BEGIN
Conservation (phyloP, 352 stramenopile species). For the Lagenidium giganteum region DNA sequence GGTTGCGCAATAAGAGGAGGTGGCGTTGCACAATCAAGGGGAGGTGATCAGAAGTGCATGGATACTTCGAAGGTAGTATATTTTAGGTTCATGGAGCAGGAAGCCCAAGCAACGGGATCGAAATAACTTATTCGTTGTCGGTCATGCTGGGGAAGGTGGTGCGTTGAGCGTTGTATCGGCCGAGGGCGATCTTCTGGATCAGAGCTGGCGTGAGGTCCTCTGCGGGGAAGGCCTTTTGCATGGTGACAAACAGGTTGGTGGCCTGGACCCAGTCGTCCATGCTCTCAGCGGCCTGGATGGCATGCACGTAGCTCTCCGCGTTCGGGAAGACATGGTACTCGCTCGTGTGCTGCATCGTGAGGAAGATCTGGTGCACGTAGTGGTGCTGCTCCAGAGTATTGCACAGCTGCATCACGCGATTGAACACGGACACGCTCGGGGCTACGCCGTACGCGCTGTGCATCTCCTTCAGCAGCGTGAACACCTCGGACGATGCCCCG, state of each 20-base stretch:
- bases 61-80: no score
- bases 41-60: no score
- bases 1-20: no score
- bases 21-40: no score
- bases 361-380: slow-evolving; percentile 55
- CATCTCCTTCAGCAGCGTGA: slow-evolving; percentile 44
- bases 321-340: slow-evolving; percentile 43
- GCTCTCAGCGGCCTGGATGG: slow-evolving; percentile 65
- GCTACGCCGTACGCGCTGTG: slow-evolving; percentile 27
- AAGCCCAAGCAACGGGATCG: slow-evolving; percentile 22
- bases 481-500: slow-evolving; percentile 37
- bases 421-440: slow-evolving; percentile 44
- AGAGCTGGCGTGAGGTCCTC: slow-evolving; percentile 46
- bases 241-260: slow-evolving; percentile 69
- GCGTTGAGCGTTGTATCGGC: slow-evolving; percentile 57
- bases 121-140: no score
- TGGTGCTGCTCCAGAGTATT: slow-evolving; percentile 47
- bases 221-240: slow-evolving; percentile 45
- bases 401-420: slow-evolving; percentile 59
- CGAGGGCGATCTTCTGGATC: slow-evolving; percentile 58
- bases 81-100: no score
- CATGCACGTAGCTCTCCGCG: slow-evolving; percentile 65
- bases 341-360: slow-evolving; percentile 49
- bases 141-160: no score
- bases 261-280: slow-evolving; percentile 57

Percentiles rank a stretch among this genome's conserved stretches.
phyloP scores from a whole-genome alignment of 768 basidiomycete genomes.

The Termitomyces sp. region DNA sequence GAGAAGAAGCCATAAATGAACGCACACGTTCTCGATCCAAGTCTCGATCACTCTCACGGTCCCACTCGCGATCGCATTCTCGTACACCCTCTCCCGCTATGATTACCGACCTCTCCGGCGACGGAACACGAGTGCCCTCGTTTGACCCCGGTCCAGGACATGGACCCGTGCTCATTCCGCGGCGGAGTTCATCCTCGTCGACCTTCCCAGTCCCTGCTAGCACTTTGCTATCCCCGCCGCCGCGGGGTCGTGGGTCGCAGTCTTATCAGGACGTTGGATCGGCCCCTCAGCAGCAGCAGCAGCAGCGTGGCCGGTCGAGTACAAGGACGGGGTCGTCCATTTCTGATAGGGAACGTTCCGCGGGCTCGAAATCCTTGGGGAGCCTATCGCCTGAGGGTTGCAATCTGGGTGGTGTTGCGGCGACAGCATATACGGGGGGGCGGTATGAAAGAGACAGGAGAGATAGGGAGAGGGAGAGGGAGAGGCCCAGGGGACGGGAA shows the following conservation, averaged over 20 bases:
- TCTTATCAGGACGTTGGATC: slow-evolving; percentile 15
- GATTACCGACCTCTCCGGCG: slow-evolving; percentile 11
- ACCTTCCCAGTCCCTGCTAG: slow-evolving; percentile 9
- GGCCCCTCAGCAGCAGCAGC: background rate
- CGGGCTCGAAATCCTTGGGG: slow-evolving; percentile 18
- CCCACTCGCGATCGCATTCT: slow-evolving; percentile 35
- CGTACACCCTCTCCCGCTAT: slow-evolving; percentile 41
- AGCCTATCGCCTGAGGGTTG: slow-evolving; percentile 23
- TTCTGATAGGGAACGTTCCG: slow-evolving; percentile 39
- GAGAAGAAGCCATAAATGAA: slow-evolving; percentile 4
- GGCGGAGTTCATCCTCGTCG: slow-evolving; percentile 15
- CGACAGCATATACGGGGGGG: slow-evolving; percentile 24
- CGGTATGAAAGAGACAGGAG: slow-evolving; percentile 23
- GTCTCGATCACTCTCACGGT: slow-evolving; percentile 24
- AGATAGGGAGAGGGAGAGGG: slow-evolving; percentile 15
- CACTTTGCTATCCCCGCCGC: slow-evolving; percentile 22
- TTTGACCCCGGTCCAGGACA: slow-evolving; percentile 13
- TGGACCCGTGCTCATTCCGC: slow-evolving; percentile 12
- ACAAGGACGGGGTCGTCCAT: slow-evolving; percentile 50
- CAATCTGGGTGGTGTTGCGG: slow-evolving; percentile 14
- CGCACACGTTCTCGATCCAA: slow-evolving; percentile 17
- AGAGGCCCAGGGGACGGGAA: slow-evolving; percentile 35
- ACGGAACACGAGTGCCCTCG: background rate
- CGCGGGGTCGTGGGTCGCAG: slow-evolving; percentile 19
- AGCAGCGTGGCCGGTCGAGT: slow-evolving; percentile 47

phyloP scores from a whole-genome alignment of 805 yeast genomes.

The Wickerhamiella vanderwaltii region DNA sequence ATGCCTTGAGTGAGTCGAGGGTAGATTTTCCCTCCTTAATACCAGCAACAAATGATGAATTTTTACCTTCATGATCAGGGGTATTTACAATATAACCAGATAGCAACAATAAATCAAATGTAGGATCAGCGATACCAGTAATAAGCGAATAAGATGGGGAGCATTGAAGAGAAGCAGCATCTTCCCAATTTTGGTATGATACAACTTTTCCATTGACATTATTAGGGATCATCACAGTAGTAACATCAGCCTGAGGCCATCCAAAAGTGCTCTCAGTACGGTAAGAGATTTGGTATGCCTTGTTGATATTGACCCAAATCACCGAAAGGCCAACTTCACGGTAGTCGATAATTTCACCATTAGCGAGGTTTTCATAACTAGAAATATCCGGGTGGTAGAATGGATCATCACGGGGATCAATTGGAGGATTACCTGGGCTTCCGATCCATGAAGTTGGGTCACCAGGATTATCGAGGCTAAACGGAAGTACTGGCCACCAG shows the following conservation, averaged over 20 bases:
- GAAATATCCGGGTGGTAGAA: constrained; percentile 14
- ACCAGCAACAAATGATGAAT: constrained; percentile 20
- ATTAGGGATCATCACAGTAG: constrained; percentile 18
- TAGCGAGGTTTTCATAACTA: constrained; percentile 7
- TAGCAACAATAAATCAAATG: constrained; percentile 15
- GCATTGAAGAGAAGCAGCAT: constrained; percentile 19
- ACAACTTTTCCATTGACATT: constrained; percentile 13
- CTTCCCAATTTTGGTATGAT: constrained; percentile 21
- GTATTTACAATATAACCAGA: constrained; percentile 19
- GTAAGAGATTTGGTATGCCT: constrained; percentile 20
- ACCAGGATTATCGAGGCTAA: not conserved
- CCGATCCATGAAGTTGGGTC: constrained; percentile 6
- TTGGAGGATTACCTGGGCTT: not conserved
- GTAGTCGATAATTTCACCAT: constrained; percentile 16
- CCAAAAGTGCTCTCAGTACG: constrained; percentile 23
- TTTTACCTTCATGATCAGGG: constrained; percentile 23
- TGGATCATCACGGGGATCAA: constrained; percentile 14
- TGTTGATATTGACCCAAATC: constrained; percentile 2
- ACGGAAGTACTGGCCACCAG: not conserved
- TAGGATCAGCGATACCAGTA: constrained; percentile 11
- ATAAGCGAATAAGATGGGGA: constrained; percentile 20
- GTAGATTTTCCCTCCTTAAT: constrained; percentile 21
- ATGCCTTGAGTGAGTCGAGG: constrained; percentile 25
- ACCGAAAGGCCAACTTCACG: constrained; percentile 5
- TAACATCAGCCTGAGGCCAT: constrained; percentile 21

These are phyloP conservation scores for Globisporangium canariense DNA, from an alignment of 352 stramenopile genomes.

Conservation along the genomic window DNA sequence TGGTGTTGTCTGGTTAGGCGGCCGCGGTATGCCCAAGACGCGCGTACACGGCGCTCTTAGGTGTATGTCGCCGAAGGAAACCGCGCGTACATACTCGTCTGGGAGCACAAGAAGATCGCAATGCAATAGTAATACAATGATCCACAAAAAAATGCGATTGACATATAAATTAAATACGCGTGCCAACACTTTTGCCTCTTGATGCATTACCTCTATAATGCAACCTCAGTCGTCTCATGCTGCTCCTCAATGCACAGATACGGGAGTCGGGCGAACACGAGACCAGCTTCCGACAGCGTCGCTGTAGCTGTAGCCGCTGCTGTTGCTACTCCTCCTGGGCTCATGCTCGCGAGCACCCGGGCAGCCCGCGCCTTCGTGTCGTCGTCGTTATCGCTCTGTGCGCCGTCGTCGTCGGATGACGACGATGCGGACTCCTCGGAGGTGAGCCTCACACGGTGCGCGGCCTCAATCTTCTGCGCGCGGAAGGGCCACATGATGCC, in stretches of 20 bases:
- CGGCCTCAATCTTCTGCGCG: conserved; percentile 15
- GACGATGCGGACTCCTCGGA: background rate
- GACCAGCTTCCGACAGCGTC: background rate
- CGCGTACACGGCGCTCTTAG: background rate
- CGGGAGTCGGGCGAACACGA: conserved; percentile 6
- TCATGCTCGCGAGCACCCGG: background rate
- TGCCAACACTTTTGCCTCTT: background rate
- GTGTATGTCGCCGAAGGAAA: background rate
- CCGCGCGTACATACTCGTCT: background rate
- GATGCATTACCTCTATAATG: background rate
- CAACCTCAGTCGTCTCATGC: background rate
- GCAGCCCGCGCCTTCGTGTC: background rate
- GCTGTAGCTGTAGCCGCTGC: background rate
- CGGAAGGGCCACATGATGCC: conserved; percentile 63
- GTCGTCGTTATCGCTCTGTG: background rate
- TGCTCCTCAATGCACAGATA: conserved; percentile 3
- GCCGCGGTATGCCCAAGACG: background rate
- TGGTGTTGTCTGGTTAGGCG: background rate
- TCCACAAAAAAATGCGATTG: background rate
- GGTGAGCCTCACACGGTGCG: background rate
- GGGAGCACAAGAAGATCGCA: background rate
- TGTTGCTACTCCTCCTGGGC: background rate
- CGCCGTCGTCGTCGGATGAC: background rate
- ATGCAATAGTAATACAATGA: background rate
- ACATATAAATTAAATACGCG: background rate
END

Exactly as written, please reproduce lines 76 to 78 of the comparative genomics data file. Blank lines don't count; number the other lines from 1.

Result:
- TAGGATCAGCGATACCAGTA: constrained; percentile 11
- ATAAGCGAATAAGATGGGGA: constrained; percentile 20
- GTAGATTTTCCCTCCTTAAT: constrained; percentile 21